I claim my title in my Head,

How blessed is my present state? Faith is my evidence,

Immensely rich am I: All things are mine, for I am Christ's, Christ is my life....death is my gain; Howe'er oppos'd by sense.

1 soon shall reign on high... M. VOL. I.

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Thy Maker is thine husband....Isa. liv. 5.

ALL marriages are, or ought to be, founded in mutual love between the contracting parties. This is the chief ingredient to produce happiness in the conjugal state. Where this is wanting, true comfort is not enjoyed. When a person of noble birth and great fortune marries a woman poor in circumstances, and involved in debt, we justly conclude he chose her out of pure love and affection to her person: and surely such an one is under the most endearing obligations to love and chastity. She can never call to mind her former indigent state and her present affluent circumstances, but it must tend to inflame her with the most ardent affection to her husband.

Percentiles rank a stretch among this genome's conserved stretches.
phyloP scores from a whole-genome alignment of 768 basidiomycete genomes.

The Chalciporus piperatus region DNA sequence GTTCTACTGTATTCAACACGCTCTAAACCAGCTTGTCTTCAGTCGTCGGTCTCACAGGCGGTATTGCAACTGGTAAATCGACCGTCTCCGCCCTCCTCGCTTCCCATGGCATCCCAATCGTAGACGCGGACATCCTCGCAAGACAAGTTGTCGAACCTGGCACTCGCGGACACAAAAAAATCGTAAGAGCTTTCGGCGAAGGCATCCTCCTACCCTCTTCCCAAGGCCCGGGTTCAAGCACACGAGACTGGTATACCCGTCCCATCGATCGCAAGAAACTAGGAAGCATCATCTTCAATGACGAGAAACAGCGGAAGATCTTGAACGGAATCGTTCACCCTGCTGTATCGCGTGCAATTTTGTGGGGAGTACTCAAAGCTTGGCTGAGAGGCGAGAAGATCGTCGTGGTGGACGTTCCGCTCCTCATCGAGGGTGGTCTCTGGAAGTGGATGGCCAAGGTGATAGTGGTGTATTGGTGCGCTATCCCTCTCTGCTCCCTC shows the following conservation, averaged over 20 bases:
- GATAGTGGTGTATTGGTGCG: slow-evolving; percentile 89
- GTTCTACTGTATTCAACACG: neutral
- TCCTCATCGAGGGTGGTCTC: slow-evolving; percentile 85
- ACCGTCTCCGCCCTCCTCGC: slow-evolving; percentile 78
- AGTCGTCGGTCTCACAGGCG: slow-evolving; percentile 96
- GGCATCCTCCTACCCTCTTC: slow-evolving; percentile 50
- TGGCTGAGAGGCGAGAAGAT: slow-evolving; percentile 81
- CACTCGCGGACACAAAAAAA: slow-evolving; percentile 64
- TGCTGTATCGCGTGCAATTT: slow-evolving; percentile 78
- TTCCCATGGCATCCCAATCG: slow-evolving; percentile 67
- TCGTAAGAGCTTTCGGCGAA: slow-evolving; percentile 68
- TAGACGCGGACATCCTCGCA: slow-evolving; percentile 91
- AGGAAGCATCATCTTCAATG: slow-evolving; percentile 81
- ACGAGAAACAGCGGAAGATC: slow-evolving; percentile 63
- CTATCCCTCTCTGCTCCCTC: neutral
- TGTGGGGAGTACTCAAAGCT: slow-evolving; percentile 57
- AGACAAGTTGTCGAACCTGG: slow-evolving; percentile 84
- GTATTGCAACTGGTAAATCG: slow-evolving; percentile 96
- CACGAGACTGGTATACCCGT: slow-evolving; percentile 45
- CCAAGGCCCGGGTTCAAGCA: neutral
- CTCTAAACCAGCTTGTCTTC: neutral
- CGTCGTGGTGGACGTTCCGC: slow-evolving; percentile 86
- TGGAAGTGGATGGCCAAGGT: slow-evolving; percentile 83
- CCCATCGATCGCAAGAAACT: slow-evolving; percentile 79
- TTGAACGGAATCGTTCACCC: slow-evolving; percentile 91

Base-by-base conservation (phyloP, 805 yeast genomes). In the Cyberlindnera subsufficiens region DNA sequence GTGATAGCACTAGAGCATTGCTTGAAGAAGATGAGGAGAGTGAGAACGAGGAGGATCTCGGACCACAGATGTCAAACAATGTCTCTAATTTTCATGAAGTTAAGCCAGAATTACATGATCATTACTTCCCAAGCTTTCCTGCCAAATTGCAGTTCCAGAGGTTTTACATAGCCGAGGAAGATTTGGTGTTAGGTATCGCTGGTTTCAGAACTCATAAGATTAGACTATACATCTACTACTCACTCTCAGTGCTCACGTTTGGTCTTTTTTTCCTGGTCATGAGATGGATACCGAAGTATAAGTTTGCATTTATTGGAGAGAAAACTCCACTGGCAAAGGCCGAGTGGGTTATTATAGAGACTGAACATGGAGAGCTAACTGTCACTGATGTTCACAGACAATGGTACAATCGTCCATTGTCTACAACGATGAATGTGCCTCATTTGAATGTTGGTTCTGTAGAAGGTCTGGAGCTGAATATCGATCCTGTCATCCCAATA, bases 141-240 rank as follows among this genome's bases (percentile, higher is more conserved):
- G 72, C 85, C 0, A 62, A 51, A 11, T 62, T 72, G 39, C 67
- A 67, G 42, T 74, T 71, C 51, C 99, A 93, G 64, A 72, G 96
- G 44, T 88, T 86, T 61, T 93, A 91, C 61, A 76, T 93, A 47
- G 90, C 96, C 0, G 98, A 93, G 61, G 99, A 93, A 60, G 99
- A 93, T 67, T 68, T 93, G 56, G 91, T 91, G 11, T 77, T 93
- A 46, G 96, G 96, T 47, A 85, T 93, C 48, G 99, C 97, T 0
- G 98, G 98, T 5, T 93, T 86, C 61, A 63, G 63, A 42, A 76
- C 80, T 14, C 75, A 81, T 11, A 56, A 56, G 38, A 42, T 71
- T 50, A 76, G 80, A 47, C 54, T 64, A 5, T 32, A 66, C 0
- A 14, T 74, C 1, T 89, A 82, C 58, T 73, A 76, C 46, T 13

This is somewhat the case between Christ and his church. Pure love in the heart of the heavenly bridegroom caused him to betroth his church unto himself, in loving kindness. Though she was in the most abject state and despicable condition, yet he secretly loved her person from eternity, and openly espouses every member in time of conversion, one by one. So saith St. Paul,.“ I have espoused you to one husband, Christ.”.... 2 Cor. xi. 2.

Canst thou, O believer, call to mind thy natural state of poverty and distress; over head and ears in debt; writs issued from the law, which justice might have executed; liable every moment to be cast into prison, where thou must have lain everlastingly with nothing but rags, filthy rags, to hide thy shame and cover thy nakedness? Canst thou think of this without humility ? And dost thou now see the kindness and love of thine husband? Has he paid all thy debts, cancelled every bond, put in a plea against every accusation, and perfectly fulfilled the holy law, and satisfied divine justice? Art thou "blessed with all spiritual blessings" in thine husband....enriched with heavenly treasures? Hath he “clothed thee with the garments of salvation," and adorned thee with “ the robe of his righteousness?” and doth God thy Father say of thee, “ Thou art all fair, my love; I see no spot in thee?"....Cant. iv. 7.